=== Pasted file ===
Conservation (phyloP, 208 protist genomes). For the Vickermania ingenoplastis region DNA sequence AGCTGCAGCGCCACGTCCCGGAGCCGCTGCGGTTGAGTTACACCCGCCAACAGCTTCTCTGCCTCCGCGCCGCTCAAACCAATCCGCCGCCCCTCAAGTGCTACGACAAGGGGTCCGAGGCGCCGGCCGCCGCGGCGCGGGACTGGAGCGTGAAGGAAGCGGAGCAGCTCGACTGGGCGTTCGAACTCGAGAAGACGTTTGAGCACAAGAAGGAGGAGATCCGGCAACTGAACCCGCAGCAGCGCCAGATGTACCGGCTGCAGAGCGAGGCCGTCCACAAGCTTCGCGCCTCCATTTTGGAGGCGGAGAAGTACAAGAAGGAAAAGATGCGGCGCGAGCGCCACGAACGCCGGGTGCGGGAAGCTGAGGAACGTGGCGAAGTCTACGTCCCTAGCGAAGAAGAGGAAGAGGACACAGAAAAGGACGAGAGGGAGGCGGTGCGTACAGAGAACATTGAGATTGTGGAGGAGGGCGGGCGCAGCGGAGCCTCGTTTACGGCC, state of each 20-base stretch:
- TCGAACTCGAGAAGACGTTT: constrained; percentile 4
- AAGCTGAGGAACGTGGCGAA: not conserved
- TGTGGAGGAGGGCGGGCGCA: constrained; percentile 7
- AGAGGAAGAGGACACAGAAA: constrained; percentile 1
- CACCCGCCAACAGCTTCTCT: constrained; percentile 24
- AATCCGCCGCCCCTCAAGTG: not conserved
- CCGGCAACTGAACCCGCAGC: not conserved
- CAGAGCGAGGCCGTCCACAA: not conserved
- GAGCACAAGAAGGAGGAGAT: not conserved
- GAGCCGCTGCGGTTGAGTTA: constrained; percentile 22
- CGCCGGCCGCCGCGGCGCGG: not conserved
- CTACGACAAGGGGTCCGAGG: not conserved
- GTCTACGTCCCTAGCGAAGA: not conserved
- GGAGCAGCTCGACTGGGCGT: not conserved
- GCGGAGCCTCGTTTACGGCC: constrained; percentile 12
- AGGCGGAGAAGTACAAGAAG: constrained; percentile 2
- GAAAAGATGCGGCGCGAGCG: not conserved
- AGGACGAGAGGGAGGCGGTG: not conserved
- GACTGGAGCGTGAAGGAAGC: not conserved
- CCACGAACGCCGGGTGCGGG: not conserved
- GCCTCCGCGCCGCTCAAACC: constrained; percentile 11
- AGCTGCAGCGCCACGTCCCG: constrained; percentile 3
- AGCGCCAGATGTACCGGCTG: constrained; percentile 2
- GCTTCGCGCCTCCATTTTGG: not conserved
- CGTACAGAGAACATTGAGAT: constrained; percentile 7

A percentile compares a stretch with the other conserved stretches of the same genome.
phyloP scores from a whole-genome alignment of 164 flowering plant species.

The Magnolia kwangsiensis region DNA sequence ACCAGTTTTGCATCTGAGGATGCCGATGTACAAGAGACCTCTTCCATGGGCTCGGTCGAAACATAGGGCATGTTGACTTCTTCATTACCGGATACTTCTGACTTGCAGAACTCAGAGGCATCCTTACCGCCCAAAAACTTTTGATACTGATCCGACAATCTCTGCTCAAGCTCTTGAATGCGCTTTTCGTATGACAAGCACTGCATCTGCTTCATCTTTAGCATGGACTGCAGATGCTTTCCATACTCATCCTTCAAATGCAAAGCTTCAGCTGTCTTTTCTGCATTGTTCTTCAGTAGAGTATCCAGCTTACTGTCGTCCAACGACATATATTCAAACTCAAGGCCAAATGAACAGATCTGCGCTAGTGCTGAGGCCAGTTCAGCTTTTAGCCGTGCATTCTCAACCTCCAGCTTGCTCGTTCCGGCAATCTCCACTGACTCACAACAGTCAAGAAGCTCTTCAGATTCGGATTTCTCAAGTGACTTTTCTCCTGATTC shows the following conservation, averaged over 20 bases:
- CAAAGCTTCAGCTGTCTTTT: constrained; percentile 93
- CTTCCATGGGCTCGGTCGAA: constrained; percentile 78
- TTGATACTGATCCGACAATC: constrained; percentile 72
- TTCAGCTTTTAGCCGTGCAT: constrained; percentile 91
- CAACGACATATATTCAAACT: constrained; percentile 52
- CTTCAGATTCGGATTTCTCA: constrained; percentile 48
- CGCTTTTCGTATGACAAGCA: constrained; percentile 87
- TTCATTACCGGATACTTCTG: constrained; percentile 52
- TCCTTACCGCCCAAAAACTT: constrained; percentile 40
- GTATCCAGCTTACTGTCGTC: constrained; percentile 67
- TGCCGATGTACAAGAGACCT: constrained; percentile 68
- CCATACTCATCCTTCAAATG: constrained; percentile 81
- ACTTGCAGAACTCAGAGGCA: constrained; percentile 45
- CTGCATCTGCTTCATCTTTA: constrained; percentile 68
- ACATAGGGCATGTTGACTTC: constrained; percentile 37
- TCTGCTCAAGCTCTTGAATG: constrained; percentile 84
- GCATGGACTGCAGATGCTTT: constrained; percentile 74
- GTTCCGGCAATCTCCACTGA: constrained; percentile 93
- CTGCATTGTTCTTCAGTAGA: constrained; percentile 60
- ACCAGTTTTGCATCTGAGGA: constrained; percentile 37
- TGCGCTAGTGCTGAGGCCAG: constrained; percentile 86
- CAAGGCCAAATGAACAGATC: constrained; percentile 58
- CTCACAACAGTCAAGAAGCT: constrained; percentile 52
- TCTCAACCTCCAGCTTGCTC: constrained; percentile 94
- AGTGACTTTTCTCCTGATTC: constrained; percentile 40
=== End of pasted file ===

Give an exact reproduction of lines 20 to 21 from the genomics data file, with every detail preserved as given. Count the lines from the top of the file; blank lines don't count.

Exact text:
- GACTGGAGCGTGAAGGAAGC: not conserved
- CCACGAACGCCGGGTGCGGG: not conserved